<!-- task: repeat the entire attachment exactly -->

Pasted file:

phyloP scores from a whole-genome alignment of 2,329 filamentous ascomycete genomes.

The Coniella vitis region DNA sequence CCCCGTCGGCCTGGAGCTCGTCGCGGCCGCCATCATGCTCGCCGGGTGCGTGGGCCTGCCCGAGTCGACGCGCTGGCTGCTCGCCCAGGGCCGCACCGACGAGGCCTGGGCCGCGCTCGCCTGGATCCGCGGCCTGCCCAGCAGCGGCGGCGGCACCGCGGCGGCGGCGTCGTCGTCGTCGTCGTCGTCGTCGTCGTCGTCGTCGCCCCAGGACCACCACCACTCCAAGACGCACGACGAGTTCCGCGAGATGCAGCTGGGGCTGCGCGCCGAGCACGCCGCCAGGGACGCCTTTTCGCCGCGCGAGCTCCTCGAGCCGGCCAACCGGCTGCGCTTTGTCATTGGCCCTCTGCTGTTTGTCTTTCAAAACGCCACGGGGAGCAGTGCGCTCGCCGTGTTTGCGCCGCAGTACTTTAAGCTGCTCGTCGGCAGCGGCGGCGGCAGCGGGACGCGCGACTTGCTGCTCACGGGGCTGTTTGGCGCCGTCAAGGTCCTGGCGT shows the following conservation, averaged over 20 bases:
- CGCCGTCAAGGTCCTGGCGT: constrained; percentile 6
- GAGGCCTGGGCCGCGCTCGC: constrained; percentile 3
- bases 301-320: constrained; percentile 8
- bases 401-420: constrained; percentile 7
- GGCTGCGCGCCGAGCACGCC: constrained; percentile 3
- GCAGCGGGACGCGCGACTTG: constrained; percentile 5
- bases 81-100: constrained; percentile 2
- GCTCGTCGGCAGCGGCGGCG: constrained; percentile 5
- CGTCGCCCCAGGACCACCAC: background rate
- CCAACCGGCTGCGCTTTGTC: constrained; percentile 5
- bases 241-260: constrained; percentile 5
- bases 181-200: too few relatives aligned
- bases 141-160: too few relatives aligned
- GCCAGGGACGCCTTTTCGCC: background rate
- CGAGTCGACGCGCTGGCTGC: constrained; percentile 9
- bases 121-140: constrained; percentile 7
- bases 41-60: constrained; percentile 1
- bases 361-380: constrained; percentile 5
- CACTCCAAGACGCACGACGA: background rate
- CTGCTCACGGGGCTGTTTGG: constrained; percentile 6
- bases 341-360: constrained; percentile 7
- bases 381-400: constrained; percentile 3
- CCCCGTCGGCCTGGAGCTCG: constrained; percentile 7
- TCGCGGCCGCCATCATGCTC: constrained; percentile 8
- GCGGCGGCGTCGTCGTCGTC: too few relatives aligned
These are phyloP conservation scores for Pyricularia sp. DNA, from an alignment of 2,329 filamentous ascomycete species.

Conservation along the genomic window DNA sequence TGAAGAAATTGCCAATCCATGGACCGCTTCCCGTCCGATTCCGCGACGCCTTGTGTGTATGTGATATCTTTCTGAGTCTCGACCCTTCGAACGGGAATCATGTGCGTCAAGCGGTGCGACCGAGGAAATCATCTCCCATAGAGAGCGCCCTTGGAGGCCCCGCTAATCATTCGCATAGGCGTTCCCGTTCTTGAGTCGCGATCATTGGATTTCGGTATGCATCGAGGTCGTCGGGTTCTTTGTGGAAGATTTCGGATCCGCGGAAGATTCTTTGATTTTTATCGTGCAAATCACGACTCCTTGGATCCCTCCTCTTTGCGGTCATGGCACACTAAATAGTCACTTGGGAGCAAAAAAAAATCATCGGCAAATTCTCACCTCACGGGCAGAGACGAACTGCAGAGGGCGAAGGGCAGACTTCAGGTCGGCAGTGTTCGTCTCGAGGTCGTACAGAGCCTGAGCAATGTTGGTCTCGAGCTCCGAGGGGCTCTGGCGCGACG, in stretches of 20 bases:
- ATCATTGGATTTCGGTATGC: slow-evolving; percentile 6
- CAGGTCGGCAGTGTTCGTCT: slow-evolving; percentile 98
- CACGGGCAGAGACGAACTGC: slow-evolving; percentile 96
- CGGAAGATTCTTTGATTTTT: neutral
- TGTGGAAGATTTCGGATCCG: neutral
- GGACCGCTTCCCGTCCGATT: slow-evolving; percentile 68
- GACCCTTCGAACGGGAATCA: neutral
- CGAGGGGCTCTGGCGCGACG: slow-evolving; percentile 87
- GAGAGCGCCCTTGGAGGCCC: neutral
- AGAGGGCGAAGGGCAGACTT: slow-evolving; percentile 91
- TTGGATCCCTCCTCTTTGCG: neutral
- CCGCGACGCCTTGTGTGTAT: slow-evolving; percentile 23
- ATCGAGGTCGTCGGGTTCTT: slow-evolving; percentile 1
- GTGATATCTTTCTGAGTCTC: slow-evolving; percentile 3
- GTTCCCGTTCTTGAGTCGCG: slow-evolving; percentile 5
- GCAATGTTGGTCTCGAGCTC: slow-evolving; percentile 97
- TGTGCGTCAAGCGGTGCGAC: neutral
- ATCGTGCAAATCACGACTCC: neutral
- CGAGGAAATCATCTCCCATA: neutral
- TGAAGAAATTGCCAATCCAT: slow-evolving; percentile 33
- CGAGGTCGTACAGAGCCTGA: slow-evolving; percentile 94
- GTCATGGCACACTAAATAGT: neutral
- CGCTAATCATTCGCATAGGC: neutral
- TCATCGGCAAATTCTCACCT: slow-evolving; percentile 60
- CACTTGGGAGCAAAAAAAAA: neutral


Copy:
phyloP scores from a whole-genome alignment of 2,329 filamentous ascomycete genomes.

The Coniella vitis region DNA sequence CCCCGTCGGCCTGGAGCTCGTCGCGGCCGCCATCATGCTCGCCGGGTGCGTGGGCCTGCCCGAGTCGACGCGCTGGCTGCTCGCCCAGGGCCGCACCGACGAGGCCTGGGCCGCGCTCGCCTGGATCCGCGGCCTGCCCAGCAGCGGCGGCGGCACCGCGGCGGCGGCGTCGTCGTCGTCGTCGTCGTCGTCGTCGTCGTCGTCGCCCCAGGACCACCACCACTCCAAGACGCACGACGAGTTCCGCGAGATGCAGCTGGGGCTGCGCGCCGAGCACGCCGCCAGGGACGCCTTTTCGCCGCGCGAGCTCCTCGAGCCGGCCAACCGGCTGCGCTTTGTCATTGGCCCTCTGCTGTTTGTCTTTCAAAACGCCACGGGGAGCAGTGCGCTCGCCGTGTTTGCGCCGCAGTACTTTAAGCTGCTCGTCGGCAGCGGCGGCGGCAGCGGGACGCGCGACTTGCTGCTCACGGGGCTGTTTGGCGCCGTCAAGGTCCTGGCGT shows the following conservation, averaged over 20 bases:
- CGCCGTCAAGGTCCTGGCGT: constrained; percentile 6
- GAGGCCTGGGCCGCGCTCGC: constrained; percentile 3
- bases 301-320: constrained; percentile 8
- bases 401-420: constrained; percentile 7
- GGCTGCGCGCCGAGCACGCC: constrained; percentile 3
- GCAGCGGGACGCGCGACTTG: constrained; percentile 5
- bases 81-100: constrained; percentile 2
- GCTCGTCGGCAGCGGCGGCG: constrained; percentile 5
- CGTCGCCCCAGGACCACCAC: background rate
- CCAACCGGCTGCGCTTTGTC: constrained; percentile 5
- bases 241-260: constrained; percentile 5
- bases 181-200: too few relatives aligned
- bases 141-160: too few relatives aligned
- GCCAGGGACGCCTTTTCGCC: background rate
- CGAGTCGACGCGCTGGCTGC: constrained; percentile 9
- bases 121-140: constrained; percentile 7
- bases 41-60: constrained; percentile 1
- bases 361-380: constrained; percentile 5
- CACTCCAAGACGCACGACGA: background rate
- CTGCTCACGGGGCTGTTTGG: constrained; percentile 6
- bases 341-360: constrained; percentile 7
- bases 381-400: constrained; percentile 3
- CCCCGTCGGCCTGGAGCTCG: constrained; percentile 7
- TCGCGGCCGCCATCATGCTC: constrained; percentile 8
- GCGGCGGCGTCGTCGTCGTC: too few relatives aligned
These are phyloP conservation scores for Pyricularia sp. DNA, from an alignment of 2,329 filamentous ascomycete species.

Conservation along the genomic window DNA sequence TGAAGAAATTGCCAATCCATGGACCGCTTCCCGTCCGATTCCGCGACGCCTTGTGTGTATGTGATATCTTTCTGAGTCTCGACCCTTCGAACGGGAATCATGTGCGTCAAGCGGTGCGACCGAGGAAATCATCTCCCATAGAGAGCGCCCTTGGAGGCCCCGCTAATCATTCGCATAGGCGTTCCCGTTCTTGAGTCGCGATCATTGGATTTCGGTATGCATCGAGGTCGTCGGGTTCTTTGTGGAAGATTTCGGATCCGCGGAAGATTCTTTGATTTTTATCGTGCAAATCACGACTCCTTGGATCCCTCCTCTTTGCGGTCATGGCACACTAAATAGTCACTTGGGAGCAAAAAAAAATCATCGGCAAATTCTCACCTCACGGGCAGAGACGAACTGCAGAGGGCGAAGGGCAGACTTCAGGTCGGCAGTGTTCGTCTCGAGGTCGTACAGAGCCTGAGCAATGTTGGTCTCGAGCTCCGAGGGGCTCTGGCGCGACG, in stretches of 20 bases:
- ATCATTGGATTTCGGTATGC: slow-evolving; percentile 6
- CAGGTCGGCAGTGTTCGTCT: slow-evolving; percentile 98
- CACGGGCAGAGACGAACTGC: slow-evolving; percentile 96
- CGGAAGATTCTTTGATTTTT: neutral
- TGTGGAAGATTTCGGATCCG: neutral
- GGACCGCTTCCCGTCCGATT: slow-evolving; percentile 68
- GACCCTTCGAACGGGAATCA: neutral
- CGAGGGGCTCTGGCGCGACG: slow-evolving; percentile 87
- GAGAGCGCCCTTGGAGGCCC: neutral
- AGAGGGCGAAGGGCAGACTT: slow-evolving; percentile 91
- TTGGATCCCTCCTCTTTGCG: neutral
- CCGCGACGCCTTGTGTGTAT: slow-evolving; percentile 23
- ATCGAGGTCGTCGGGTTCTT: slow-evolving; percentile 1
- GTGATATCTTTCTGAGTCTC: slow-evolving; percentile 3
- GTTCCCGTTCTTGAGTCGCG: slow-evolving; percentile 5
- GCAATGTTGGTCTCGAGCTC: slow-evolving; percentile 97
- TGTGCGTCAAGCGGTGCGAC: neutral
- ATCGTGCAAATCACGACTCC: neutral
- CGAGGAAATCATCTCCCATA: neutral
- TGAAGAAATTGCCAATCCAT: slow-evolving; percentile 33
- CGAGGTCGTACAGAGCCTGA: slow-evolving; percentile 94
- GTCATGGCACACTAAATAGT: neutral
- CGCTAATCATTCGCATAGGC: neutral
- TCATCGGCAAATTCTCACCT: slow-evolving; percentile 60
- CACTTGGGAGCAAAAAAAAA: neutral